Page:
"Right to Disconnect" bill and what it means for employers

Woman waving goodbye to a coworker at the end of the work day. Woman waving goodbye to a coworker at the end of the work day. Woman waving goodbye to a coworker at the end of the work day. Woman waving goodbye to a coworker at the end of the work day.

Key takeaways

Learn more about the “Right to Disconnect” bill and what organizations can do to foster healthy workplace boundaries.

In a recent survey, 84% of participants indicated they believed workers should have the right to disconnect from work. Now, action is taking place on the legislative front.

A new bill was introduced in California in February advocating for employees to disconnect from employer communications during non-working hours. If passed, the mandate would require employers to outline working hours and guarantee full disconnection from work communications after hours. 13 other countries have passed similar laws safeguarding employee quality time outside of work including France, Spain, Portugal, Germany, and more.

What it Means for Employers

The initiation of this bill demonstrates how much employees value their time. Whether it is spent on hobbies, time with family, or completing other personal responsibilities, quality time and the ability to disconnect are highly valued by individuals in an organization. 

This ability to disconnect, decompress, and recharge can help individuals feel more satisfied with their work, foster a higher level of trust, and aim to maintain low turnover levels. As an organization, consider how factoring this into your policies and culture approach could have a positive impact on individual wellness and productivity.

What Employers Can Do

Employers have done a wonderful job offering resources surrounding employee benefits education and solid personal finance tactics in their organizations, now let’s delve into a few ways companies can support an employee’s ability to disconnect and recharge after work.

Recognize and Reward Boundaries

Commandeering initiatives to set boundaries around time management after hours will empower your workforce to feel comfortable disconnecting. This can look like offering praise in a one-on-one meeting or validating choices to respond to last-minute requests during working hours only. Supporting employee boundaries shows a commitment to each individual and their values which encourages a healthy working culture.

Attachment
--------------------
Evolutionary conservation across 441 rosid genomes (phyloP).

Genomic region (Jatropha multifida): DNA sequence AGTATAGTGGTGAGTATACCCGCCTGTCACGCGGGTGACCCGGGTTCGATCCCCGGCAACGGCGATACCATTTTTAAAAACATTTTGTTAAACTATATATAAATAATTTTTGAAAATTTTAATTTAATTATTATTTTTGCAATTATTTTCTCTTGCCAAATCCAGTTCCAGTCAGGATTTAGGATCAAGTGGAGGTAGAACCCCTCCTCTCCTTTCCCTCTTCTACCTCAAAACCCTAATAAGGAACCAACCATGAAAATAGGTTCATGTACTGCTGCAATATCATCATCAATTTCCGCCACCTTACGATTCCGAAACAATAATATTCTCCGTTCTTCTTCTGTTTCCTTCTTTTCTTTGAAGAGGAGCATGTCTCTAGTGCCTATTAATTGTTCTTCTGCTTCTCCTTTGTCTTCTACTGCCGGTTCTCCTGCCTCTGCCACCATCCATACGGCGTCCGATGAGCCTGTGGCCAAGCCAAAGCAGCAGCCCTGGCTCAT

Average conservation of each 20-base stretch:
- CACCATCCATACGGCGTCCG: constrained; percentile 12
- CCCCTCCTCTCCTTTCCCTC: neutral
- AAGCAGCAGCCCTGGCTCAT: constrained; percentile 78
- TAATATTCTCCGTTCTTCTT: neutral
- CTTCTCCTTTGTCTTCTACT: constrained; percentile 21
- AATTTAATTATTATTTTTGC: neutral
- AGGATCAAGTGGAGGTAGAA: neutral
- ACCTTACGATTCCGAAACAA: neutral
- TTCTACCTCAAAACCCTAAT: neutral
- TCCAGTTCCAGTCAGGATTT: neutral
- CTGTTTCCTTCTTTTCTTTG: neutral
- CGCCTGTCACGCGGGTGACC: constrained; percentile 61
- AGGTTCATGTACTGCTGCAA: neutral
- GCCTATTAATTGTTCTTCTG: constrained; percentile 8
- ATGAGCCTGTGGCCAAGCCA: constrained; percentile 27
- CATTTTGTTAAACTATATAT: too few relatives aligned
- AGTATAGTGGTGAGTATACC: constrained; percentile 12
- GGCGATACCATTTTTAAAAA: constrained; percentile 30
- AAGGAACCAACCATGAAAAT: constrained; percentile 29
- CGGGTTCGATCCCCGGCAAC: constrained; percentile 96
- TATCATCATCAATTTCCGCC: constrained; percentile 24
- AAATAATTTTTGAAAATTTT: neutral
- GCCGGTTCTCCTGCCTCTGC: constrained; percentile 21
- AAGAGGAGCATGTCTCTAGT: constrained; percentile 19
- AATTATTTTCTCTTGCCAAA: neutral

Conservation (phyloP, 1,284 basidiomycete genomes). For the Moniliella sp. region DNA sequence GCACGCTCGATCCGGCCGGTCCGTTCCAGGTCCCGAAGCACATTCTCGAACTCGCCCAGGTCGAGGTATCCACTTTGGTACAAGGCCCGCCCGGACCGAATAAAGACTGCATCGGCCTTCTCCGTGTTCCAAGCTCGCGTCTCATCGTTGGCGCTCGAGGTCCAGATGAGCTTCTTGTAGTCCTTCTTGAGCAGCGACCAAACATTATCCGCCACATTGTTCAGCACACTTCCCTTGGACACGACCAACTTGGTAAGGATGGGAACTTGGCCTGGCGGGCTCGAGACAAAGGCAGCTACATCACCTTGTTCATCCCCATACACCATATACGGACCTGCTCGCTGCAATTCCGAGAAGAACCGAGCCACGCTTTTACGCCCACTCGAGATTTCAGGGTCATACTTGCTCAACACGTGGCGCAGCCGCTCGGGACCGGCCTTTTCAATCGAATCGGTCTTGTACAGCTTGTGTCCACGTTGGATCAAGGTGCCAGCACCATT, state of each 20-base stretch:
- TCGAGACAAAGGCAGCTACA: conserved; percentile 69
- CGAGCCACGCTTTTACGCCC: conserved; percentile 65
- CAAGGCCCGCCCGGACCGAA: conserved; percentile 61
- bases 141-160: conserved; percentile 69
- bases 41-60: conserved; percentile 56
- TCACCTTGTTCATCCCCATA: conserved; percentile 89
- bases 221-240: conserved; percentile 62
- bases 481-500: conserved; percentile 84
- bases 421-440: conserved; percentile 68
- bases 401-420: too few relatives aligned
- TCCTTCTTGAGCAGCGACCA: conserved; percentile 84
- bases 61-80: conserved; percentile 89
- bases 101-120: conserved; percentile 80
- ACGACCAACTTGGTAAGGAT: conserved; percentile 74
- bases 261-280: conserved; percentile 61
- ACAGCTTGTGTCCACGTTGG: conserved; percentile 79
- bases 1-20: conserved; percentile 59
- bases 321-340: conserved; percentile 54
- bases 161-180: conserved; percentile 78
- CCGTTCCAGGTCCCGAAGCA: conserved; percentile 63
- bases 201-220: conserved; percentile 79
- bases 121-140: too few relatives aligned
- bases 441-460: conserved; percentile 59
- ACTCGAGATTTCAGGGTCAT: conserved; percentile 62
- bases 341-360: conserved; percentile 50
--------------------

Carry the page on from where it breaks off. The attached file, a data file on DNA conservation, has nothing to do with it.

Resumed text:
Commit to Set Touch-Bases

Creating a set one-on-one meeting schedule offers a mutually agreed upon time to discuss project updates, transfer information, and process new initiates. Having time set aside regularly reduces the need for last-minute requests or updates. These meetings are a great place to foster a culture of open communication. Try discussing workload, unfinished projects, or hurdles related to progress on a regular basis to stay connected and informed. Consider working this in on each level of the organization to help reduce after-hour communication needs.

Establish and Streamline Communication Protocols

Be clear about expectations around working hours. If official working hours have not been determined, set them. Then, encourage managers, at every level, to respect these hours and keep work communications within these hours of operation. Detail out protocols and scenarios when after-hour communication is acceptable and offer solutions to prevent it in the future. Having this detailed as part of an onboarding process is an effective way to streamline communication.

Facilitating a work environment that allows for a healthy work-life balance demonstrates a commitment to your employees. Encouraging recharge time can have positive effects on productivity, work culture, and employee retention. For more information on improving overall employee satisfaction and loyalty, connect with us here.